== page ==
How hacker culture made its way into banner advertising

Sometimes the best work comes from working under constraints rather than having a free pass to do whatever you want. For example my colleague Nick here at Realise has been quietly working away on something amazing for the last six months.

Working within limits

Nick came to us having worked for years in ActionScript (the scripting language for Flash). As banner adverts have slowly transitioned from Flash to HTML5, Nick's developed a suite of tools to allow him to use similar effects.

At this point, it's probably worthwhile pointing out that what most web developers would have done at this point is found a third-party library, installed and configured it, then ridden off on their Penny-Farthing, to get a light trim of their topknot.

However, Nick didn't have the luxury of that: all websites that accept banner advertising have very strict limits on how large (in terms of file size) they can be. No-one wants their site to grind to a halt on a mobile device, just because there's 300MB of video playing at the bottom of the page.

You can see a whole lot of Nick's demos here.

My favourite one is the smoke.

But the sticky snow is quite lovely too.

Pushing the envelope

All of this reminded me of the demoscene.

You might imagine that programmers would idolise Neo from The Matrix as the epitome of cool. I have a different view: the coolest programmers I've ever heard about were part of the demoscene.

The demoscene is a subculture of programmers and artists that developed out of hacker culture in the 1970's. Groups of hackers and programmers created demos. Basically short, non-interactive films, made out of code rather than video.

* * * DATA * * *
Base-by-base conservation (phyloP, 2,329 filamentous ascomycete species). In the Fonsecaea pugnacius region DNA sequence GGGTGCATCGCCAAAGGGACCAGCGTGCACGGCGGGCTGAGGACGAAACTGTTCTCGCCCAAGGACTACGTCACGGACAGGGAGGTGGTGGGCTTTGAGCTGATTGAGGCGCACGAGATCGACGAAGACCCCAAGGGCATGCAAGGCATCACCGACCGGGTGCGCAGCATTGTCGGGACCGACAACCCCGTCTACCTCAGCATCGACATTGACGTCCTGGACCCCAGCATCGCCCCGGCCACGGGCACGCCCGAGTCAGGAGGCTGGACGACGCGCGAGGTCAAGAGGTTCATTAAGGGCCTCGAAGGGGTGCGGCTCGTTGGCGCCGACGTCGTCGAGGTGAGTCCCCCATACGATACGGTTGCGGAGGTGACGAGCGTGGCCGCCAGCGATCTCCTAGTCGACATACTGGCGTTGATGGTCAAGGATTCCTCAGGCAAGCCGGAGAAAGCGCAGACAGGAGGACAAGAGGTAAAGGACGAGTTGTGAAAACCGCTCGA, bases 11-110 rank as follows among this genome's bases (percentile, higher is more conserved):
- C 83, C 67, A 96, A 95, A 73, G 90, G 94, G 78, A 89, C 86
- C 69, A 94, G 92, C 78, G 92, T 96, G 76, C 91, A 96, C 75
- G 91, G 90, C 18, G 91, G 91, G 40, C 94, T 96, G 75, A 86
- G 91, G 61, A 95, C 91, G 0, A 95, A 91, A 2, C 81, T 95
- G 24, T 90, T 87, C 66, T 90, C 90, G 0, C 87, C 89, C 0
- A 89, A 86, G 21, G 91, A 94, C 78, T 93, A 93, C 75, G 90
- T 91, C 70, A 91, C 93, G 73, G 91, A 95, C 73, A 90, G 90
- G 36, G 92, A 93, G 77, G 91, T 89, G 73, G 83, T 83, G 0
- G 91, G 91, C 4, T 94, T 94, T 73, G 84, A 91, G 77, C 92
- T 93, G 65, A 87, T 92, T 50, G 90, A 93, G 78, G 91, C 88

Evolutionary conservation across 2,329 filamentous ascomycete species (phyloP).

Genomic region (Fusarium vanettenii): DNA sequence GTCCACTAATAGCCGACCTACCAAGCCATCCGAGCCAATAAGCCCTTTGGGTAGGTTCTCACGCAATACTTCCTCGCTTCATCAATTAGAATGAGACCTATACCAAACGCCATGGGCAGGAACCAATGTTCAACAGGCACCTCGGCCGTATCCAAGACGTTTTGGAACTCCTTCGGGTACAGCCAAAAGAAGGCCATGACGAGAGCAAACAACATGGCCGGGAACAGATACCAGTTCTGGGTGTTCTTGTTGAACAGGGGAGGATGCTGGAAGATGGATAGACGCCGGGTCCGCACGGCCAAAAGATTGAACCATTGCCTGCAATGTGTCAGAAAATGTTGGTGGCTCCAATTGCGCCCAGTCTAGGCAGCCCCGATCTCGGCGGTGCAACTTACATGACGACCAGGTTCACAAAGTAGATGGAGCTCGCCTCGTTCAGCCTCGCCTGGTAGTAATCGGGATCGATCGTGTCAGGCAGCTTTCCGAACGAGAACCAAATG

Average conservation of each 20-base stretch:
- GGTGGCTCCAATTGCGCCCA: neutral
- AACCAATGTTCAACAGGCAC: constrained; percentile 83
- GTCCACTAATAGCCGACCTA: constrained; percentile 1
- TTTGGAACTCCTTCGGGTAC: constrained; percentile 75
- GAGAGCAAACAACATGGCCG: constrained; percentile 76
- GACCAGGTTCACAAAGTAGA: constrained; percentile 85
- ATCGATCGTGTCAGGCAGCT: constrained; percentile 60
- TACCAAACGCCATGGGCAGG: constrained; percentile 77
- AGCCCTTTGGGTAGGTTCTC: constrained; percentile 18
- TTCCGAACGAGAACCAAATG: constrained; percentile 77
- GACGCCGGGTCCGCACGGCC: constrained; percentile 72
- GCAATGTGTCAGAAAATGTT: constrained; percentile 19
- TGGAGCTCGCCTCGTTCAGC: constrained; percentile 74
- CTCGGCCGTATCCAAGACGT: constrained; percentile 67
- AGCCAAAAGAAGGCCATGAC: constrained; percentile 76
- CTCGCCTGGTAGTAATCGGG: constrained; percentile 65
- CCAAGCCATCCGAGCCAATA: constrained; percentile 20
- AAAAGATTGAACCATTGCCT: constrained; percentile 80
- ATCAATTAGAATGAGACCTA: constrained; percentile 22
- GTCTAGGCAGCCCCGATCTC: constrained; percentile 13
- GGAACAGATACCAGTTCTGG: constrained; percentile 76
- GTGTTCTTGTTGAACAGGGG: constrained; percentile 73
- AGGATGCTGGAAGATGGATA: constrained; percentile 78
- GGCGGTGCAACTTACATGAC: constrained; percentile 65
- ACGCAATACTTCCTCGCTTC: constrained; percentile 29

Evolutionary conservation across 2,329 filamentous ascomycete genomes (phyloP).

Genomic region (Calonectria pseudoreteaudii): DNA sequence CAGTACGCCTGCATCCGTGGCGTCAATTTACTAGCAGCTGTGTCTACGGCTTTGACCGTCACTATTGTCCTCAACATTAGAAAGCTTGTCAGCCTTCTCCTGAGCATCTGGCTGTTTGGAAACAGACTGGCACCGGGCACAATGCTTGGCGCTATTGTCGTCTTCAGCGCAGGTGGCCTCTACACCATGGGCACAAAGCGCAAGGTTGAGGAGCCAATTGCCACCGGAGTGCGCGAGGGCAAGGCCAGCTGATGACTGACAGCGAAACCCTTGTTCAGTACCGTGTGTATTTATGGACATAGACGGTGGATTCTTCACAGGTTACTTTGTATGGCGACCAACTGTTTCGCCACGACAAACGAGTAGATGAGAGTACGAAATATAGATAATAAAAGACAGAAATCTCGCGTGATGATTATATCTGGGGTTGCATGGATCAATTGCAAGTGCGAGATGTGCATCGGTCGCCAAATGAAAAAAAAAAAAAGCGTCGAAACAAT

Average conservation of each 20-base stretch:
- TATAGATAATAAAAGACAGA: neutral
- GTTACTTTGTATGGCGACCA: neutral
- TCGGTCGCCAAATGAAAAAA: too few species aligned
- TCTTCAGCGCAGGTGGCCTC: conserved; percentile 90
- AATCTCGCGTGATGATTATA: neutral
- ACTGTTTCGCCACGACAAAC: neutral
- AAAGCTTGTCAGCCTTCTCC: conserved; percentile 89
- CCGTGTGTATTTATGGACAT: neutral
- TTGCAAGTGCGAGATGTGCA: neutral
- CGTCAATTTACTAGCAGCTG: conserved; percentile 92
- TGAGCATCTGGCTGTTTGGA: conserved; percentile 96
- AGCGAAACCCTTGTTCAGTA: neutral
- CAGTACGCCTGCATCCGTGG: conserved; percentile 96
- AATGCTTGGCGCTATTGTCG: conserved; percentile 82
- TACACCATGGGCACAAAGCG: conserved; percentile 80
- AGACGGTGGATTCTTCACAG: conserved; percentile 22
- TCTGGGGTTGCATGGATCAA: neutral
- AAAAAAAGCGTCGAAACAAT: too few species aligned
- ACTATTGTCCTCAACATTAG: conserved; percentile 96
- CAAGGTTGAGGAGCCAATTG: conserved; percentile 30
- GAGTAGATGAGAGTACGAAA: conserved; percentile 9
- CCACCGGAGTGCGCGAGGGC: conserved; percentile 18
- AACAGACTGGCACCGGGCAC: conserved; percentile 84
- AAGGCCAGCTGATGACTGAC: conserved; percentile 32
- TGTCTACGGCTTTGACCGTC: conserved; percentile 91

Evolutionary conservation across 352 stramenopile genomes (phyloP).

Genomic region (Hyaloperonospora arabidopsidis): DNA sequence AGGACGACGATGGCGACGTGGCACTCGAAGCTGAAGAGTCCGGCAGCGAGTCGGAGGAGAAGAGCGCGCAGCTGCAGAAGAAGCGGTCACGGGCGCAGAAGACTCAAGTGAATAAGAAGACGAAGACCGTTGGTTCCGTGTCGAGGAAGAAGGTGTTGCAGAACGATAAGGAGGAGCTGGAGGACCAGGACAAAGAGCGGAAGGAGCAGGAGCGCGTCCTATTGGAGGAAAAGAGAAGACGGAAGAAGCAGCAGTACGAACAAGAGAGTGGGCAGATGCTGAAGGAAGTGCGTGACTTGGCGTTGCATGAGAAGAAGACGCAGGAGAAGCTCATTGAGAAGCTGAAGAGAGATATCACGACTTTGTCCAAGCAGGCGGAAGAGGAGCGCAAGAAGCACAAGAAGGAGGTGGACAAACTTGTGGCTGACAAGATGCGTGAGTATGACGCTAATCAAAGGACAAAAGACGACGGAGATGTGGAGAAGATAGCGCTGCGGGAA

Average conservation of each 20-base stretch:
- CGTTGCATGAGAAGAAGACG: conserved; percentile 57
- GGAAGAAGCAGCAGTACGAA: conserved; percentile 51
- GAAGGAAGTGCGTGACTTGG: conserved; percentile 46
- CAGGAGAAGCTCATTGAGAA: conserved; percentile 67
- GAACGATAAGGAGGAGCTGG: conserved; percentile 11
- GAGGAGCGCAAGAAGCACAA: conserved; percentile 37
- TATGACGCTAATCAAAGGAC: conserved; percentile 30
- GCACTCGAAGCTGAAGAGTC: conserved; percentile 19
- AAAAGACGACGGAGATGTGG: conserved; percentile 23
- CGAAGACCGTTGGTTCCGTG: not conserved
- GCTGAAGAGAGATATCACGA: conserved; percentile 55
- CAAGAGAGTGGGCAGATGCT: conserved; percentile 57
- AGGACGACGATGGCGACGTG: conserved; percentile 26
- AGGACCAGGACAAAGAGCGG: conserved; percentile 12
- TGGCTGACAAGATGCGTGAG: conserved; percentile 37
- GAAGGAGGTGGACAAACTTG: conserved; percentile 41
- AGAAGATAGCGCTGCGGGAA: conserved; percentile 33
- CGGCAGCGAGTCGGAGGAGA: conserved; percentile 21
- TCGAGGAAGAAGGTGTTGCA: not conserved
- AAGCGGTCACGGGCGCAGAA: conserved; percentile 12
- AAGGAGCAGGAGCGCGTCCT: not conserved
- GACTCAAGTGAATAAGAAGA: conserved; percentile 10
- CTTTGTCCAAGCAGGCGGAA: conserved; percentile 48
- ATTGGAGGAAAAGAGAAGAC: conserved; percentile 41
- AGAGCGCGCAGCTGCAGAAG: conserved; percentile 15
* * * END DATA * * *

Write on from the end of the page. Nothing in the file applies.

In the golden age of the demo scene, these programmers would use any trick or hack to make their demo look impressive - using undocumented features of the hardware, tricking the display into showing more colours than it was possible for the computer to display and even using bugs in the operating system and hardware to achieve effects never intended by the original engineers.

But once powerful PCs - often with wildly different specifications - arrived, it became much more complicated. Many of these tricks would only work on specific hardware and anyway, with greater memory and powerful graphics hardware, much of the challenge had been removed.

The scene today

The demoscene still continues - often with self-imposed constraints, such as using tiny amounts of memory and using techniques such as procedural generation, as seen in No Man's Sky.

There’s a lot of debate currently about the user of ad blockers, especially as they have start to reach mobile devices. This is a complicated debate, with valid points on both sides, but I think it’s worth noting how hard some developers are working, to ensure that ads use as little resources as possible.